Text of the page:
Well, I was always doing it on my own even when I was with them. The music industry is hard to do full time. Thereís not a lot of benefits in it and thereís not a lot of money in it right now. So you need to do something else during the day unless youíre really making it big. And I ended up getting stuck working with bands I didnít necessarily like. Whereas KerriBlack Promotions, Iíd say about 90% of the bands are bands I believe in and I like. Occasionally on a bill thereís a friendís band. Theyíll ask me, ďCan we add them because they draw really well?Ē And Iíll say O.K. though I may not like them too much. But mostly itís all bands I believe in and I like, whereas with another company Ö

Youíre always adding exciting new groups to your roster. Like the Fashion, who have a very strong possibility of turning into something special. What determines the type of band youíll take on, because obviously youíre not going to handle a Kiss tribute band, or a cover band or anything like that. You must hear from a lot of people that want to get on your shows.
I get a lot of e-mails from bands. Like bands in the Mid-West. I have no idea where they heard of me. I basically have to feel that they have something. That they could be on a major label, just a lot of people donít know about them yet. They have to have a certain look. You know, if youíre up there in jeans and a T-shirt that really bothers me. Get a look going on stage, get something happening. And also they have to be good musicians, or at least bands that I feel can develop into good musicians. Like if thereís still such a thing as Artist Development on a major label Ö then O.K. this band would be perfect for them. Which is initially what I thought about The Strokes when I first saw them.

Who do you think are the hottest groups in New York right now?
Definitely Iím going to be biased because you know Ö Iím hoping I could say all my bands. But definitely Aerial Love Feed. Their last few shows have been really packed, they got on the cover of CMJ, theyíre doing really well and I think itís their time to move forward to that major label. Of course, I love Interpol. I knew Carlos from back in the Goth days hanging out at The Bank and theyíre definitely influenced by Joy Division which is one of my all-time favorite Goth bands. So theyíre great. I think The Fashion, my newest band Iím working with. I recently discovered them, theyíre really good. I mean I could list all my bands like Scout, The Blondes, Inc. ... and I could go on and on about all my bands.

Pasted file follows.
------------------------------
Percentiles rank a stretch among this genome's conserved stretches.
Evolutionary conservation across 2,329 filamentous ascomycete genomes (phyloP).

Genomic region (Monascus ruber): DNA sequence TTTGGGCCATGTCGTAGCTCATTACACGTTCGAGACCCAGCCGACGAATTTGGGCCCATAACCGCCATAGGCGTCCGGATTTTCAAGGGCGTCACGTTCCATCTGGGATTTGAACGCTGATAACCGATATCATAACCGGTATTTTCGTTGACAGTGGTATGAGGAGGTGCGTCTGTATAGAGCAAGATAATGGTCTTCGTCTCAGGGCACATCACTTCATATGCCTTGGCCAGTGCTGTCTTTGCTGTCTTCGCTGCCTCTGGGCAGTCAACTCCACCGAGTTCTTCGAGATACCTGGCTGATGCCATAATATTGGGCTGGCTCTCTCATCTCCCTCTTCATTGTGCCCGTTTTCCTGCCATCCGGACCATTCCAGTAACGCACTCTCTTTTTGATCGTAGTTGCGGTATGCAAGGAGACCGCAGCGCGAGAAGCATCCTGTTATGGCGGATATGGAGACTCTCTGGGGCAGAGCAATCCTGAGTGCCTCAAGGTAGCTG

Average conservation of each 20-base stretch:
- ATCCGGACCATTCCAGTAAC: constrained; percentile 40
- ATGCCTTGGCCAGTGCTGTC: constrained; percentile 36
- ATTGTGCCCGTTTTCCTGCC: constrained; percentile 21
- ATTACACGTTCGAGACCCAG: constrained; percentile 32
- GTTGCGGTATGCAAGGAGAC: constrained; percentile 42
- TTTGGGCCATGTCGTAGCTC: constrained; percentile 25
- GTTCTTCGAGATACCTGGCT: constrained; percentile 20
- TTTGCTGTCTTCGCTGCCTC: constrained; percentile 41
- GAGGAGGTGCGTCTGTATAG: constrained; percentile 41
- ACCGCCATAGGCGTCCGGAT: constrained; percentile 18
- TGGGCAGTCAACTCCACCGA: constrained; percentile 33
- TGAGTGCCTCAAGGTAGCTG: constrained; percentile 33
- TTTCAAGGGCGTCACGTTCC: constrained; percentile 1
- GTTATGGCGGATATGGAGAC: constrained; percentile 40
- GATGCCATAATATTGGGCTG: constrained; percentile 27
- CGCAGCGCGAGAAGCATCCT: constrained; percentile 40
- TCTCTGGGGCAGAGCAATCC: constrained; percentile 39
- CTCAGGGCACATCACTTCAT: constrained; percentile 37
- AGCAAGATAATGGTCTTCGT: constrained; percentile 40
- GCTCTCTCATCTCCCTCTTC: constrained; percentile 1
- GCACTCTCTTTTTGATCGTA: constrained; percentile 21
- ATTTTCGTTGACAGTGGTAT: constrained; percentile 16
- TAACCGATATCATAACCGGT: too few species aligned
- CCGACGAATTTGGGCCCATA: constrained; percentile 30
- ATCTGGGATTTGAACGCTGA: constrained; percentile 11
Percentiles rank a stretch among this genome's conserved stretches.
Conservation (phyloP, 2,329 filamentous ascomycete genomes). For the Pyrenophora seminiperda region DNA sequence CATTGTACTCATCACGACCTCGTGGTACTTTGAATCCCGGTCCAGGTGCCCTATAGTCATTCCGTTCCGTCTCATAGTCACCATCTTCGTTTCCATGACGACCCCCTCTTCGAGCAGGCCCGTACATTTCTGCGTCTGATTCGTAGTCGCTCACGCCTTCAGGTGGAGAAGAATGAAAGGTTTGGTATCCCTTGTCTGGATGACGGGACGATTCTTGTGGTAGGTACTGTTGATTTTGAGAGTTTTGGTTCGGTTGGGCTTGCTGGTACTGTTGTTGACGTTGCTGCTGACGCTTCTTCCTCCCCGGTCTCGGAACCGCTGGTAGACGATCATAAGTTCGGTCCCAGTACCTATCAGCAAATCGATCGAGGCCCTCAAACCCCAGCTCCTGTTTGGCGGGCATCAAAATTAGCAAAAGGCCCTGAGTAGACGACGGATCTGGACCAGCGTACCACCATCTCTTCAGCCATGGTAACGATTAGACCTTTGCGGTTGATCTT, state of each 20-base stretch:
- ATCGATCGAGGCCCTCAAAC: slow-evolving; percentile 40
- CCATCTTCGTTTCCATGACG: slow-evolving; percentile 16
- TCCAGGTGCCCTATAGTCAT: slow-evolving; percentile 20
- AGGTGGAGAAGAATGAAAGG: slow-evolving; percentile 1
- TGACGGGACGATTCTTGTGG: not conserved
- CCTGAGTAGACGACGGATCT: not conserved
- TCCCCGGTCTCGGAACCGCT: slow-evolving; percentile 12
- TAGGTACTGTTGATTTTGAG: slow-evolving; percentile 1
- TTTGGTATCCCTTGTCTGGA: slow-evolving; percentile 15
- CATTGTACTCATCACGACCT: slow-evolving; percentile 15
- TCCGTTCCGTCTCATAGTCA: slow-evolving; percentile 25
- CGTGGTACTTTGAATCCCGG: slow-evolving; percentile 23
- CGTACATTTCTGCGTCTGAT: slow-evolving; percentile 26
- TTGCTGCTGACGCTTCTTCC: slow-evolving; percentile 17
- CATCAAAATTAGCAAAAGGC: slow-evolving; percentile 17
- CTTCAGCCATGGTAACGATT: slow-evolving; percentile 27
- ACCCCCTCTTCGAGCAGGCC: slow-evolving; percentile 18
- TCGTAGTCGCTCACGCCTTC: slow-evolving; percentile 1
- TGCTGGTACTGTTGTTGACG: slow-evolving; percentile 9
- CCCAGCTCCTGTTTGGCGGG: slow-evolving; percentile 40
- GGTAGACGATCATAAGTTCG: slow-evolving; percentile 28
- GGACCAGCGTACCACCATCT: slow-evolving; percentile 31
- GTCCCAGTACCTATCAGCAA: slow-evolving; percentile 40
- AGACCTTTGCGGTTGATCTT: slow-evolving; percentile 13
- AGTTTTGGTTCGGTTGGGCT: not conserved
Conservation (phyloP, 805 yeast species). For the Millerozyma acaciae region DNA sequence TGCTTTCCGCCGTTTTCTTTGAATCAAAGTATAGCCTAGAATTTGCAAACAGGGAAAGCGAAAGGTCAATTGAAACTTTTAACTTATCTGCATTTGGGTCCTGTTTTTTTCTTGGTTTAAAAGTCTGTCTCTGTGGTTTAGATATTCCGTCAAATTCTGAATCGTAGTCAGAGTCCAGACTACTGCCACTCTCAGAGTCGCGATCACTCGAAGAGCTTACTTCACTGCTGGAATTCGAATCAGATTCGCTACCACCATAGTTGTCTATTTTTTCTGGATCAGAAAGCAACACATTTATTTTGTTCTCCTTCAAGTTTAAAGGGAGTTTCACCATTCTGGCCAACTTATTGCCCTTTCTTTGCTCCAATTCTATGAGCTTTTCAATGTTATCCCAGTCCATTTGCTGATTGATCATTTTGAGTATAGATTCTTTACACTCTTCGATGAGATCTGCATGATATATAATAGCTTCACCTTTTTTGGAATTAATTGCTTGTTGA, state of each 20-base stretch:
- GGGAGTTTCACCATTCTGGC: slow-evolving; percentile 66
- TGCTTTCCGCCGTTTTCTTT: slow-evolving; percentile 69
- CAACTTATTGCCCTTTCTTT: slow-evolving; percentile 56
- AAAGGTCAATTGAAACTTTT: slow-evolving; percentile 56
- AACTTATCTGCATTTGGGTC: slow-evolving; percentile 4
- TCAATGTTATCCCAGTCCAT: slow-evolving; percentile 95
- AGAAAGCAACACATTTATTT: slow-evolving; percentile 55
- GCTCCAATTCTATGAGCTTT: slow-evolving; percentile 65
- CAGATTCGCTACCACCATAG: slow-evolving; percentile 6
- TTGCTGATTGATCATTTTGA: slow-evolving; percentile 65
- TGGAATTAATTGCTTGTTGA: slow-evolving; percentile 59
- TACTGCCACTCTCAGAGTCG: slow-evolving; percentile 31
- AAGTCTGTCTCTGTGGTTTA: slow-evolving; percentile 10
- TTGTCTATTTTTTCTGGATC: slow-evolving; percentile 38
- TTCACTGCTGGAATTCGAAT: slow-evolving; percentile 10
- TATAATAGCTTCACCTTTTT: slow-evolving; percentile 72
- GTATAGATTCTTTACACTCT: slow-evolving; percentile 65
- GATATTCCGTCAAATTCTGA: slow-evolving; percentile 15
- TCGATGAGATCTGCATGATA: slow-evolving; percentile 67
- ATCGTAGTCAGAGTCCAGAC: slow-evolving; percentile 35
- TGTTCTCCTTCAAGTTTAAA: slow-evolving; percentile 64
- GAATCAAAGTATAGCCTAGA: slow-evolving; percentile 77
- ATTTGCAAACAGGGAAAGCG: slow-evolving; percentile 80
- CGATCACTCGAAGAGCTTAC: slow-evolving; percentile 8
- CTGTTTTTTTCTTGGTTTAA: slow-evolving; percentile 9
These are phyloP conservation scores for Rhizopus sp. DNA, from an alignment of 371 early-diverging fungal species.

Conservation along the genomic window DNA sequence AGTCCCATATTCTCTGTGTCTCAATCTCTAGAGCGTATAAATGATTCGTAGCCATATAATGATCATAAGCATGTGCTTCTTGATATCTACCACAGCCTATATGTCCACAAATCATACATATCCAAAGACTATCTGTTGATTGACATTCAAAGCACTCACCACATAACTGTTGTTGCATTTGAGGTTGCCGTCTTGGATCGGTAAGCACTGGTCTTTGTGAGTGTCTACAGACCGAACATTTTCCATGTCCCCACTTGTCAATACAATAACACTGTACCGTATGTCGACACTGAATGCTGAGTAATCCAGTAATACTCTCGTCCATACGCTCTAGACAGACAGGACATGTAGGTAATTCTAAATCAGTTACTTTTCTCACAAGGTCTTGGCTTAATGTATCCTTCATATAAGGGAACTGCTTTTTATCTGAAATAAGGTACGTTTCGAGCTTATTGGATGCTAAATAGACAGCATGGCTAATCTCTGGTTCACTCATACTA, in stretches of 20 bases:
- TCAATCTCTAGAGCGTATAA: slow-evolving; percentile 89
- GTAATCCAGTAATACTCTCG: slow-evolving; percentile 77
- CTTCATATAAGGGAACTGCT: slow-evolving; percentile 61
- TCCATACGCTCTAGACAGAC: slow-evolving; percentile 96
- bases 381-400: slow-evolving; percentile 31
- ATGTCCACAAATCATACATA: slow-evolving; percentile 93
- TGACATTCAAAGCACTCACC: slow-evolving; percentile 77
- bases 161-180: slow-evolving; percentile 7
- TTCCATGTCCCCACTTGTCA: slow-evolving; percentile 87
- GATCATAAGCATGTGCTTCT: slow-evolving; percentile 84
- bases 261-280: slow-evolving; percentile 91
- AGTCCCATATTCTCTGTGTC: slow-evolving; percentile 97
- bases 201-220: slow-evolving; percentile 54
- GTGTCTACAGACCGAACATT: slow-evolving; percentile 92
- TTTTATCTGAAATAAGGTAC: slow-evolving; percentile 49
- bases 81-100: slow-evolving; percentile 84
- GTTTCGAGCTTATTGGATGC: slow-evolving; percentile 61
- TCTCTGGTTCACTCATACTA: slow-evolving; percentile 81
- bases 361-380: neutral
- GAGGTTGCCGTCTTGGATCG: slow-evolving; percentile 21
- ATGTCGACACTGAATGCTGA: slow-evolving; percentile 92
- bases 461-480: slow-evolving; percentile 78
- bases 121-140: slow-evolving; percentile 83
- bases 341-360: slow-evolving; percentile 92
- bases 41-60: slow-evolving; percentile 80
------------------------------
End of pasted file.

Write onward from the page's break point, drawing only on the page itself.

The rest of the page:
What advise would you give to a band that already has all their material together, but canít seem to break out of the club circuit, or maybe theyíre having trouble stepping up to bigger venues or perhaps even presenting themselves to a label?
Well, first of all itís all about their fans. So the number one thing you want to do at all shows is build your mailing list up. You never want to go to a show Ė which you see bands do Ė and not have a mailing list to pass out and get people to sign. Especially if youíre at the Luna Lounge. You get such a walk-in crowd, you can get so many new fans. I donít understand it. Itís like, ďDo you have a mailing list to sign?Ē ďNo, we forgot it.Ē Iíve heard that so many times. Which is why when I start working with a band, I believe in their mailing list so much that I end up bringing my own clipboard and sheets that have the bandís name on it already so they donít have to worry about that and then I help them get names on the list. So, I think thatís the number one thing Ė to build your fan base up.